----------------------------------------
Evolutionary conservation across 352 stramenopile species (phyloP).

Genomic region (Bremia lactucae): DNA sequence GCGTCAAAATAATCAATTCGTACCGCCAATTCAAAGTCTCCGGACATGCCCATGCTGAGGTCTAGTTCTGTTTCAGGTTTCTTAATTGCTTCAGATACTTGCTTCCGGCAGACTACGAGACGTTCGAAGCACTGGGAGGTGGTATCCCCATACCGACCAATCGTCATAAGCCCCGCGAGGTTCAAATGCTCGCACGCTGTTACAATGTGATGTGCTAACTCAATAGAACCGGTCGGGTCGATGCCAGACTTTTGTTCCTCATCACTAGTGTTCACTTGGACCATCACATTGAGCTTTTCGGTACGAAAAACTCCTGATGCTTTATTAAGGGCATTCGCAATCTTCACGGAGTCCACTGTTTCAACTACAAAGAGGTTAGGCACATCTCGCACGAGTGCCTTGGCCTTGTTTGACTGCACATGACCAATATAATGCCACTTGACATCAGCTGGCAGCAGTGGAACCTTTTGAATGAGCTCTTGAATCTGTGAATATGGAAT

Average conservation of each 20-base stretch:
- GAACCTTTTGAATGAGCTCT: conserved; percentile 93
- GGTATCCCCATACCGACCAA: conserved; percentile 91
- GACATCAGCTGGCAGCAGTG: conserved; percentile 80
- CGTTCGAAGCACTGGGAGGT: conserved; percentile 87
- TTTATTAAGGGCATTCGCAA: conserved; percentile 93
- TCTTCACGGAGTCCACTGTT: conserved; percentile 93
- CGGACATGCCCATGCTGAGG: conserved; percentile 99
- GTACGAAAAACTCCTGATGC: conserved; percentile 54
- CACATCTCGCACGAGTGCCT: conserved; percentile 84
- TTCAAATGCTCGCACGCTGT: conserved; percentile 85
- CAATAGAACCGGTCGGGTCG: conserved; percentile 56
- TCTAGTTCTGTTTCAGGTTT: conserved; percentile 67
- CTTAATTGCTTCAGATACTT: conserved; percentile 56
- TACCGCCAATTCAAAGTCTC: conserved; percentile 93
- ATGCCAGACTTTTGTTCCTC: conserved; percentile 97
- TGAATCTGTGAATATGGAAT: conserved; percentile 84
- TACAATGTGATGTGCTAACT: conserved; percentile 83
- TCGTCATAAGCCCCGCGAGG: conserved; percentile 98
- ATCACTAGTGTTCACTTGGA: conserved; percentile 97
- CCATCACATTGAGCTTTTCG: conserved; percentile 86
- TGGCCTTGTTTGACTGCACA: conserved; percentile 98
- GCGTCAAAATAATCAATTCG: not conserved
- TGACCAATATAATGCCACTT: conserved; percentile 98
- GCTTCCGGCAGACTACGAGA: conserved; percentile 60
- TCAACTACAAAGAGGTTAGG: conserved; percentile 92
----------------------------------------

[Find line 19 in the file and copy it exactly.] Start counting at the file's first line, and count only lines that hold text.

- TGAATCTGTGAATATGGAAT: conserved; percentile 84